July 20, 2008 Which is easier to remember: 4432879960 or 443-297-9960? The latter, of course. Adults seem to know automatically, in fact, that long strings of numbers are more easily recalled when divided into smaller "bite-sized chunks," which is why we break up our telephone and Social Security numbers in this way.
Now researchers at The Johns Hopkins University have discovered that children as young as 14 months old can -- and do -- use the same technique to increase their working memories, indicating that "chunking" information in this way is not a learned strategy, but is, instead, a fundamental aspect of the human mind.
"Our work offers evidence of memory expansion based on conceptual knowledge in untrained, preverbal subjects," said Lisa Feigenson, assistant professor of psychological and brain sciences in the university's Krieger School of Arts and Sciences, who worked on the study with colleague Justin Halberda. "What we have basically done is show that very young children, who can usually only keep track of about three objects at once, can keep track of more if they use the kind of conceptual, linguistic, perceptual and spatial cues adults also use."
An article on this research appears in the July 14 issue of the Proceedings of the National Academy of Sciences.
In the team's experiment, the 14-month-olds were shown four toys which were then hidden in a box. The children then were allowed to search for the missing toys. Sometimes, two of the four toys were secretly withheld in another place. The researchers observed how long the youngsters continued to search the box, the idea being that they would search longer if they remembered there were more toys yet to be found.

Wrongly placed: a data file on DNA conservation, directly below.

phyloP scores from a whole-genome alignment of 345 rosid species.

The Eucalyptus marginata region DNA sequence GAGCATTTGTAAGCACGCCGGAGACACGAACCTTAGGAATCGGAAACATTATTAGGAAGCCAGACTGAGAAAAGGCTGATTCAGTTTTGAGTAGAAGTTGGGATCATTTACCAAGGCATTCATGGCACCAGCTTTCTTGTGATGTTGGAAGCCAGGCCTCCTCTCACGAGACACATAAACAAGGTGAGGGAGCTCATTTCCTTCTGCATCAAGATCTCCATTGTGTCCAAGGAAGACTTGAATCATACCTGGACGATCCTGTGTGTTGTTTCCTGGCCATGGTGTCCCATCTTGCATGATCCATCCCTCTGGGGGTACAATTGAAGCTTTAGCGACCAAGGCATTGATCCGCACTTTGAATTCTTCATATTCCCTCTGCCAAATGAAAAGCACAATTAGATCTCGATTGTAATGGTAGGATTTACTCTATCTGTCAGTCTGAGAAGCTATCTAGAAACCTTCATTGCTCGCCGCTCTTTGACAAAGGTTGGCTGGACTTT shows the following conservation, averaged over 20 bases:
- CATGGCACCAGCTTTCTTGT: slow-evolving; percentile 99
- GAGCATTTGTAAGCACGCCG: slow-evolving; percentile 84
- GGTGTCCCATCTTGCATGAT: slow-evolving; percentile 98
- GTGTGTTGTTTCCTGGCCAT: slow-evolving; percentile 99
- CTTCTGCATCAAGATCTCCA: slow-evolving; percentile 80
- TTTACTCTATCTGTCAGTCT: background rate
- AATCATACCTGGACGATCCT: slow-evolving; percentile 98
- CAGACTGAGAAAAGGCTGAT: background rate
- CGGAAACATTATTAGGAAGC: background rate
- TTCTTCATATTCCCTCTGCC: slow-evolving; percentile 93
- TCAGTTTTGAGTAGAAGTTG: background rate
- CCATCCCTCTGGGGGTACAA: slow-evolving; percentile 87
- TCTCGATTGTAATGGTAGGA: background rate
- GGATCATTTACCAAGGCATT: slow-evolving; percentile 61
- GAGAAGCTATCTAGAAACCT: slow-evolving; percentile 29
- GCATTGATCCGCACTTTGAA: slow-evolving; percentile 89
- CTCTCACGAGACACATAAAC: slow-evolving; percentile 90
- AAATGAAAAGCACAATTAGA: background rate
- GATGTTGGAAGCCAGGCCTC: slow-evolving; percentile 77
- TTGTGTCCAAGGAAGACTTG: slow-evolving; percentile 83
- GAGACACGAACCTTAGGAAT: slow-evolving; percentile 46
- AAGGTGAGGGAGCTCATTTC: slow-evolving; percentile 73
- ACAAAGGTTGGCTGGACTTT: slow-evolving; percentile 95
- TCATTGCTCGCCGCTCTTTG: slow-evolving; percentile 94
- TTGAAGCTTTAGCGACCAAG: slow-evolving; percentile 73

The researchers found the children would search longer when the four toys consisted of two groups of two familiar objects, cats and cars, and one of each type had been withheld. That indicated that the youngsters were using mental chunking as a way to recall more items at a time.
The team also found that 14-month-olds can use spatial grouping cues (the researchers grouped six identical orange balls in three groups of two before hiding them) to expand memory, in the same way that adults group digits when remembering phone numbers. When provided with such cues, the little ones could remember up to six objects.
These results suggest that memory is not merely a passive storage system that makes a "carbon copy" of our experiences. Instead, Feigenson says, the results show that from at least early toddlerhood onward, memory is constantly being restructured and reorganized to maximize its efficiency. The researchers' results may have implications for educational strategies or for helping those who suffer short-term memory problems. But more directly, they show that the memory systems of young infants are surprisingly similar to those of adults.
This research was supported by the National Institute of Child Health and Human Development and a James S. McDonnell Foundation Scholar Award.
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